The hourly wage is more than I’ve ever made in my life, but there’s a reason for it. Because I’m not a full-time employee, I have to cover my own insurance. At that rate, I cannot continue to be on state-run programs. Now THAT irritates my anxiety. No private insurance is as good as the one I’ve got now. All my doctors’ appointments and therapy sessions are free (no-copay at all), and my medications are a dollar a bottle. Plus, Vesta does not take private insurance, so I’d have to leave both Leighton (my psychiatric nurse practitioner) and Sarah (my therapist).

I hate the thought of starting over with a new therapist, especially if I do not get a job right away after August and am back with Sarah again, having missed over eight months with her. Perhaps that will not happen, though, because this recruiting agency seems solid, and even if I have to go a couple of weeks to a month without a contract, that’s ok. I can save up enough to float me if necessary, thanks to that insane hourly wage. I have no doubt that my hourly would go down as a permanent employee, more than made up by a government benefits package. It’s exciting to think about embarking on this new path, because for over a year, I have felt dead inside.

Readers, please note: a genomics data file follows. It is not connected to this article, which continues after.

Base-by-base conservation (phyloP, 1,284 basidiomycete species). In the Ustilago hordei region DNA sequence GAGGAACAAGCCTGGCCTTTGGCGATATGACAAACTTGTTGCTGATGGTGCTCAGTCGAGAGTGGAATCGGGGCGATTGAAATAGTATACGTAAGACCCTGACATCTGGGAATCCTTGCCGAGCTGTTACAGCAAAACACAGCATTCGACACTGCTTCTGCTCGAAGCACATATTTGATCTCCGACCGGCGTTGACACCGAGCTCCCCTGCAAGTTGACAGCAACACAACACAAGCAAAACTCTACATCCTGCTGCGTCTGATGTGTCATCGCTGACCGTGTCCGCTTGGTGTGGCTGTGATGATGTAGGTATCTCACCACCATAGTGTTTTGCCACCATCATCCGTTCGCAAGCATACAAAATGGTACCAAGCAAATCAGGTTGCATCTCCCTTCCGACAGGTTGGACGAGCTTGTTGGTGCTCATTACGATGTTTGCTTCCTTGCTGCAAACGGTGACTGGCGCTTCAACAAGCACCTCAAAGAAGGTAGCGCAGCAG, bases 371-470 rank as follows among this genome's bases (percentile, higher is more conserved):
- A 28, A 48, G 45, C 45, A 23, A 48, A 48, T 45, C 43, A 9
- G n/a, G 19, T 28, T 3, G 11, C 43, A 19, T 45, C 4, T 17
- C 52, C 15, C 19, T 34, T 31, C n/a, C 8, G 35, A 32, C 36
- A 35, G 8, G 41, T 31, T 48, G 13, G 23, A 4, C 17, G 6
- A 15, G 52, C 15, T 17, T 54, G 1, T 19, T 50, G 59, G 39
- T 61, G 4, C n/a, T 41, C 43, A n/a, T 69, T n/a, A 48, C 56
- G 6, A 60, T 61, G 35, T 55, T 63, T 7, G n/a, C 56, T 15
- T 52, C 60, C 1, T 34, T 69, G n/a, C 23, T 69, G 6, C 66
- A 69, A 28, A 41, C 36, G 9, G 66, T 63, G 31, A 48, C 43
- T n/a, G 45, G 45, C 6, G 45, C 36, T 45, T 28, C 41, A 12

One of the hallmarks of a parent dying is that a part of you dies, as well. The will to live life to the fullest is wrested away from you in favor of “what’s the point? They’re not there to see it.” Looking for a job is the one area of my life in which I have no problem, because applications are rote. Trying to fund my own dreams is another thing entirely. I’d like to work for myself by starting a homeless ministry, but that is the point at which I’ve felt the most ennui. My mother will not be there when I graduate from college and grad school, will not be there for my ordination ceremony, and will definitely not be there to play the piano and direct the choir while I find my own “Ed McMahon.”

Things looking up has provided me a way to start believing in myself again. This has been a garbage dump of a year, being so close to getting several jobs and then not, fighting the worthlessness of having nowhere to go and nothing to do.